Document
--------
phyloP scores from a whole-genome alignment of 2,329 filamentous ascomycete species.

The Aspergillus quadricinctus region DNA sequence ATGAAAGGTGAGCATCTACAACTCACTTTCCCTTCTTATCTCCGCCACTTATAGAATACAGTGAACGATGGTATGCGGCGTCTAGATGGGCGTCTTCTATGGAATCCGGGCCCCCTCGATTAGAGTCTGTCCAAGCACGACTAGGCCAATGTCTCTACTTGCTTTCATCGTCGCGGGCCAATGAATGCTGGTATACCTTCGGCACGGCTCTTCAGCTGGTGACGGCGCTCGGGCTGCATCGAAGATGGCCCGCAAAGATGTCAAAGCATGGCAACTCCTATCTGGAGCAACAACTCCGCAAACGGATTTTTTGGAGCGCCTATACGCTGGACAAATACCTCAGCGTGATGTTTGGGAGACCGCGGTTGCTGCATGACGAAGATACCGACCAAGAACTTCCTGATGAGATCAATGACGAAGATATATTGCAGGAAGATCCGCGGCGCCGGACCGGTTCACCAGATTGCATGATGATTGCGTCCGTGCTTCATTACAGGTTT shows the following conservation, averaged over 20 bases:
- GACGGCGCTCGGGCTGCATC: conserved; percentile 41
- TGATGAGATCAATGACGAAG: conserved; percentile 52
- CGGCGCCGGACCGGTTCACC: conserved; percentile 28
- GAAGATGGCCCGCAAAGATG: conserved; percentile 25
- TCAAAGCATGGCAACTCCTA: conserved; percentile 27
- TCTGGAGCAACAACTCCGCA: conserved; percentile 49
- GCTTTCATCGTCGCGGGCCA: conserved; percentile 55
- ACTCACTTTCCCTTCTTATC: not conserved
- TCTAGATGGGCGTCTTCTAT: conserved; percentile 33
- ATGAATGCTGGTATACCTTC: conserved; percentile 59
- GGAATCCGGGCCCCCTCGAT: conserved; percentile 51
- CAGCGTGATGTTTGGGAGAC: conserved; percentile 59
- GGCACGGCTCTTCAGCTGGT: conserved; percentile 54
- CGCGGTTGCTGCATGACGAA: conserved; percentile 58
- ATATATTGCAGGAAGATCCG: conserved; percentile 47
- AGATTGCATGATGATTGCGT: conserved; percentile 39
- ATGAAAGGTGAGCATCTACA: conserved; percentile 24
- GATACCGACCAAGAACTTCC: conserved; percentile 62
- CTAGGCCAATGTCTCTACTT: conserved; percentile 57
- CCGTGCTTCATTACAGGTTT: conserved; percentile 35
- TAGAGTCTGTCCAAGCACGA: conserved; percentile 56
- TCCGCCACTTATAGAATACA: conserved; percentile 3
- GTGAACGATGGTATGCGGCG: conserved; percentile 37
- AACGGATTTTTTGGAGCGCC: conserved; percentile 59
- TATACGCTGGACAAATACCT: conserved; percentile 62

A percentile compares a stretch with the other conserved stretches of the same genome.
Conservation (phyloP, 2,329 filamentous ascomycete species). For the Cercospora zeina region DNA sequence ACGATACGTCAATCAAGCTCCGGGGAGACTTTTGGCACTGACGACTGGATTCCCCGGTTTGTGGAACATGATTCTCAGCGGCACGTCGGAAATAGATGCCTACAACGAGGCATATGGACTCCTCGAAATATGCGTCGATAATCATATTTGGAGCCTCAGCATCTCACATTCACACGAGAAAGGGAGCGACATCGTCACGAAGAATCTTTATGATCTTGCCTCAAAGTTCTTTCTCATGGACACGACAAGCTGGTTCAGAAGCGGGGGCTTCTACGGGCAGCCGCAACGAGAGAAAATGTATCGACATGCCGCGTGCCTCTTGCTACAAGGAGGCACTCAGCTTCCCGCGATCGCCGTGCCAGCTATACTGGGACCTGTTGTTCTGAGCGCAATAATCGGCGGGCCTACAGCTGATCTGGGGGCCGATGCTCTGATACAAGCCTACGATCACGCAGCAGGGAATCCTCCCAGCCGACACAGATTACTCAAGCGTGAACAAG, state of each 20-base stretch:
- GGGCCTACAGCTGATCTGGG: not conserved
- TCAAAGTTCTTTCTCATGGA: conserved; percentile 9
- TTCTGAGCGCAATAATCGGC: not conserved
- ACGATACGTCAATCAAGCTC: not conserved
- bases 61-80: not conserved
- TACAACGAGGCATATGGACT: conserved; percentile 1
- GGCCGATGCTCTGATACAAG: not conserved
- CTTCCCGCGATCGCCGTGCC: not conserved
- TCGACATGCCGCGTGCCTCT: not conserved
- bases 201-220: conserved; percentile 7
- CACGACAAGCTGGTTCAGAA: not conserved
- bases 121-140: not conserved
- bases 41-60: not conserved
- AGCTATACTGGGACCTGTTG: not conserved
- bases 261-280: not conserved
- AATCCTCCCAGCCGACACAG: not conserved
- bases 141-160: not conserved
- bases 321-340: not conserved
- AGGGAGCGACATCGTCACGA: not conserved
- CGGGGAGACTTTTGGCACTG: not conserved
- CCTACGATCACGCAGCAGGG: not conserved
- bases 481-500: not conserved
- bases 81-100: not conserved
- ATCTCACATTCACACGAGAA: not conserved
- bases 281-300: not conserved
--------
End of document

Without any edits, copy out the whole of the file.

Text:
phyloP scores from a whole-genome alignment of 2,329 filamentous ascomycete species.

The Aspergillus quadricinctus region DNA sequence ATGAAAGGTGAGCATCTACAACTCACTTTCCCTTCTTATCTCCGCCACTTATAGAATACAGTGAACGATGGTATGCGGCGTCTAGATGGGCGTCTTCTATGGAATCCGGGCCCCCTCGATTAGAGTCTGTCCAAGCACGACTAGGCCAATGTCTCTACTTGCTTTCATCGTCGCGGGCCAATGAATGCTGGTATACCTTCGGCACGGCTCTTCAGCTGGTGACGGCGCTCGGGCTGCATCGAAGATGGCCCGCAAAGATGTCAAAGCATGGCAACTCCTATCTGGAGCAACAACTCCGCAAACGGATTTTTTGGAGCGCCTATACGCTGGACAAATACCTCAGCGTGATGTTTGGGAGACCGCGGTTGCTGCATGACGAAGATACCGACCAAGAACTTCCTGATGAGATCAATGACGAAGATATATTGCAGGAAGATCCGCGGCGCCGGACCGGTTCACCAGATTGCATGATGATTGCGTCCGTGCTTCATTACAGGTTT shows the following conservation, averaged over 20 bases:
- GACGGCGCTCGGGCTGCATC: conserved; percentile 41
- TGATGAGATCAATGACGAAG: conserved; percentile 52
- CGGCGCCGGACCGGTTCACC: conserved; percentile 28
- GAAGATGGCCCGCAAAGATG: conserved; percentile 25
- TCAAAGCATGGCAACTCCTA: conserved; percentile 27
- TCTGGAGCAACAACTCCGCA: conserved; percentile 49
- GCTTTCATCGTCGCGGGCCA: conserved; percentile 55
- ACTCACTTTCCCTTCTTATC: not conserved
- TCTAGATGGGCGTCTTCTAT: conserved; percentile 33
- ATGAATGCTGGTATACCTTC: conserved; percentile 59
- GGAATCCGGGCCCCCTCGAT: conserved; percentile 51
- CAGCGTGATGTTTGGGAGAC: conserved; percentile 59
- GGCACGGCTCTTCAGCTGGT: conserved; percentile 54
- CGCGGTTGCTGCATGACGAA: conserved; percentile 58
- ATATATTGCAGGAAGATCCG: conserved; percentile 47
- AGATTGCATGATGATTGCGT: conserved; percentile 39
- ATGAAAGGTGAGCATCTACA: conserved; percentile 24
- GATACCGACCAAGAACTTCC: conserved; percentile 62
- CTAGGCCAATGTCTCTACTT: conserved; percentile 57
- CCGTGCTTCATTACAGGTTT: conserved; percentile 35
- TAGAGTCTGTCCAAGCACGA: conserved; percentile 56
- TCCGCCACTTATAGAATACA: conserved; percentile 3
- GTGAACGATGGTATGCGGCG: conserved; percentile 37
- AACGGATTTTTTGGAGCGCC: conserved; percentile 59
- TATACGCTGGACAAATACCT: conserved; percentile 62

A percentile compares a stretch with the other conserved stretches of the same genome.
Conservation (phyloP, 2,329 filamentous ascomycete species). For the Cercospora zeina region DNA sequence ACGATACGTCAATCAAGCTCCGGGGAGACTTTTGGCACTGACGACTGGATTCCCCGGTTTGTGGAACATGATTCTCAGCGGCACGTCGGAAATAGATGCCTACAACGAGGCATATGGACTCCTCGAAATATGCGTCGATAATCATATTTGGAGCCTCAGCATCTCACATTCACACGAGAAAGGGAGCGACATCGTCACGAAGAATCTTTATGATCTTGCCTCAAAGTTCTTTCTCATGGACACGACAAGCTGGTTCAGAAGCGGGGGCTTCTACGGGCAGCCGCAACGAGAGAAAATGTATCGACATGCCGCGTGCCTCTTGCTACAAGGAGGCACTCAGCTTCCCGCGATCGCCGTGCCAGCTATACTGGGACCTGTTGTTCTGAGCGCAATAATCGGCGGGCCTACAGCTGATCTGGGGGCCGATGCTCTGATACAAGCCTACGATCACGCAGCAGGGAATCCTCCCAGCCGACACAGATTACTCAAGCGTGAACAAG, state of each 20-base stretch:
- GGGCCTACAGCTGATCTGGG: not conserved
- TCAAAGTTCTTTCTCATGGA: conserved; percentile 9
- TTCTGAGCGCAATAATCGGC: not conserved
- ACGATACGTCAATCAAGCTC: not conserved
- bases 61-80: not conserved
- TACAACGAGGCATATGGACT: conserved; percentile 1
- GGCCGATGCTCTGATACAAG: not conserved
- CTTCCCGCGATCGCCGTGCC: not conserved
- TCGACATGCCGCGTGCCTCT: not conserved
- bases 201-220: conserved; percentile 7
- CACGACAAGCTGGTTCAGAA: not conserved
- bases 121-140: not conserved
- bases 41-60: not conserved
- AGCTATACTGGGACCTGTTG: not conserved
- bases 261-280: not conserved
- AATCCTCCCAGCCGACACAG: not conserved
- bases 141-160: not conserved
- bases 321-340: not conserved
- AGGGAGCGACATCGTCACGA: not conserved
- CGGGGAGACTTTTGGCACTG: not conserved
- CCTACGATCACGCAGCAGGG: not conserved
- bases 481-500: not conserved
- bases 81-100: not conserved
- ATCTCACATTCACACGAGAA: not conserved
- bases 281-300: not conserved